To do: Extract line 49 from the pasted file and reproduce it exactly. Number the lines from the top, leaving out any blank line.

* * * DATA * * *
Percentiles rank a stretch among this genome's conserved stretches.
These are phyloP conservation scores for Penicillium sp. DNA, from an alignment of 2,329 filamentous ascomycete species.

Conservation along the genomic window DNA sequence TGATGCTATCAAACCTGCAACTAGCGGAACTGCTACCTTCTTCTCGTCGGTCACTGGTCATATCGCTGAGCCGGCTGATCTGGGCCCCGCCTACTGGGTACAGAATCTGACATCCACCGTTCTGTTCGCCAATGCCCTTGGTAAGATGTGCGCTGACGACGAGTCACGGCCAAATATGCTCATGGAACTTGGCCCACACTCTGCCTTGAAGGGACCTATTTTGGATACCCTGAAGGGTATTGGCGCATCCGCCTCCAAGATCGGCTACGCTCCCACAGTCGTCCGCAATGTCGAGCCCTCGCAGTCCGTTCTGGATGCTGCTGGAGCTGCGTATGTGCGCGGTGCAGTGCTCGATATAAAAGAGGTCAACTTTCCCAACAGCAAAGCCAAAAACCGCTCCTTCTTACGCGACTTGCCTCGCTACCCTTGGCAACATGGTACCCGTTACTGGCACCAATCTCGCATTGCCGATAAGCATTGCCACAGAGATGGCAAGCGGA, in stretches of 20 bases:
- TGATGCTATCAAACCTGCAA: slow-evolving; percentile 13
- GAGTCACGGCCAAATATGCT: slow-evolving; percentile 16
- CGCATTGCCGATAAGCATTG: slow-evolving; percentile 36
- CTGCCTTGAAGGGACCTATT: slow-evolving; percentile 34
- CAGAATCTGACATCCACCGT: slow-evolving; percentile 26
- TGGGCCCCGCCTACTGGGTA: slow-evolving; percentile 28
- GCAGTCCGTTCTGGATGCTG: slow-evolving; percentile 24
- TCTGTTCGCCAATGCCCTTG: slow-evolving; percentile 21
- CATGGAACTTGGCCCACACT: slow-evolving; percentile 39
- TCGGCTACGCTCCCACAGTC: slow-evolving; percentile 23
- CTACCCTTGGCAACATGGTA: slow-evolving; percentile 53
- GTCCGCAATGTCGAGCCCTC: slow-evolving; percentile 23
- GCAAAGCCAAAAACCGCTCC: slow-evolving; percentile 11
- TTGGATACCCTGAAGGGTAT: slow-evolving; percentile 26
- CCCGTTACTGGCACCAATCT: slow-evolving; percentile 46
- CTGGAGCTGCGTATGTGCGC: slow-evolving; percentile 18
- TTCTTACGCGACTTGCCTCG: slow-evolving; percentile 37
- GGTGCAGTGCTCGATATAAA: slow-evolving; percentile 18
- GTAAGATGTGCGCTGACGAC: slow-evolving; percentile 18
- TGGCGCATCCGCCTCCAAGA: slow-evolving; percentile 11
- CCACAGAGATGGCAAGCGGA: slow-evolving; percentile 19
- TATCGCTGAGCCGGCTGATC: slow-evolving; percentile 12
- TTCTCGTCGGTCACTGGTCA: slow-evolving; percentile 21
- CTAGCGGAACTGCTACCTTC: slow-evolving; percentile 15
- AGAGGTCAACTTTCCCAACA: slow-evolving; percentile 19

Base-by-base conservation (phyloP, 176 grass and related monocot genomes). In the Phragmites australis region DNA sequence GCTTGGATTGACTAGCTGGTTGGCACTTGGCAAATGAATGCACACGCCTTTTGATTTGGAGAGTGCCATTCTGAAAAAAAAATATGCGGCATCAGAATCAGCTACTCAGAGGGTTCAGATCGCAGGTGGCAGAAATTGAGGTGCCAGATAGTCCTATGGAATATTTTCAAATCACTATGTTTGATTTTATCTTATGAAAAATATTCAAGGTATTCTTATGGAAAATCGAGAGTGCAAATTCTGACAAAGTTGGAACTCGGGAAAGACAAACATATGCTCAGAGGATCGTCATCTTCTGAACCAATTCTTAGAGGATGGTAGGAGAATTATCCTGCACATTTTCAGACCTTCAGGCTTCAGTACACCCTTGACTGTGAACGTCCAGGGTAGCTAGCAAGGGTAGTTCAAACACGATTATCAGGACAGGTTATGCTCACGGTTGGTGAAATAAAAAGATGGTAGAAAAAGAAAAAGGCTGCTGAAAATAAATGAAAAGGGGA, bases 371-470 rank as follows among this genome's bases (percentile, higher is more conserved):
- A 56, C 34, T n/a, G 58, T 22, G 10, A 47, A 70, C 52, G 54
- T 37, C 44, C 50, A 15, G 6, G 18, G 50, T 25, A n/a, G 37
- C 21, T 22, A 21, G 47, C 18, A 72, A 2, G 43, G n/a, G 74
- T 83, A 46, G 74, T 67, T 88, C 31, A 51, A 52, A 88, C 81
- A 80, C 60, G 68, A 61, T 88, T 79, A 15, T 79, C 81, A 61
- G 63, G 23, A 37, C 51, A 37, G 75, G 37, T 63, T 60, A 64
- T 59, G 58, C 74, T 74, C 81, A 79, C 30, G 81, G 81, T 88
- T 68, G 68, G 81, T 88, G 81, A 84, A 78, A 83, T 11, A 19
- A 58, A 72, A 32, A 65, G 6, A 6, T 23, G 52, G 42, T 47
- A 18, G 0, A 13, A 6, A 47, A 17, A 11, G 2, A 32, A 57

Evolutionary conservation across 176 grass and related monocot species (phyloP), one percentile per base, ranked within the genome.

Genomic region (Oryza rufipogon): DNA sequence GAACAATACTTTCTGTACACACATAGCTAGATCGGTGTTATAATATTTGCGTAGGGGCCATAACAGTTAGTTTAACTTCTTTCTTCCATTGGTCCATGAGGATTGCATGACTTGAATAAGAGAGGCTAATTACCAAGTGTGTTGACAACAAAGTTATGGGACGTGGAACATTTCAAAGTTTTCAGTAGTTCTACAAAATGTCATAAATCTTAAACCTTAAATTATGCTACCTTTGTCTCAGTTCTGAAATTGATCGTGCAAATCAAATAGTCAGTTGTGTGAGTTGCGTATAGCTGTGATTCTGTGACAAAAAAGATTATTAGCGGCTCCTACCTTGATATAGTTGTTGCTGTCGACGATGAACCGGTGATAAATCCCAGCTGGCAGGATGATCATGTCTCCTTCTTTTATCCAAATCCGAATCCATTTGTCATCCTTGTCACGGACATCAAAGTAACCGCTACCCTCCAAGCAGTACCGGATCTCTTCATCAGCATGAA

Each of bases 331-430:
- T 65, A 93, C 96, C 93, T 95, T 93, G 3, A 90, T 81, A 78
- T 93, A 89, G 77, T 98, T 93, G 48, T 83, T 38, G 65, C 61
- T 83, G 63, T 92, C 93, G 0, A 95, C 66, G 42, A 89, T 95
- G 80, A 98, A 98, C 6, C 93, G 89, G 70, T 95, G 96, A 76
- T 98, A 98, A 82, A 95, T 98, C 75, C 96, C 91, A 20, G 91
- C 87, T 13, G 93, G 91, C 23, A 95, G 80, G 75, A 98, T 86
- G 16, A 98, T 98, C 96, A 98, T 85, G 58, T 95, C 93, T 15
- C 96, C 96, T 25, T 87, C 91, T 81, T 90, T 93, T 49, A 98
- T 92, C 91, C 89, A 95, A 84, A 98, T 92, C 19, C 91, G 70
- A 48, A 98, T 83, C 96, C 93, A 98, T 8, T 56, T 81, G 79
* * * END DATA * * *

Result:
- G 16, A 98, T 98, C 96, A 98, T 85, G 58, T 95, C 93, T 15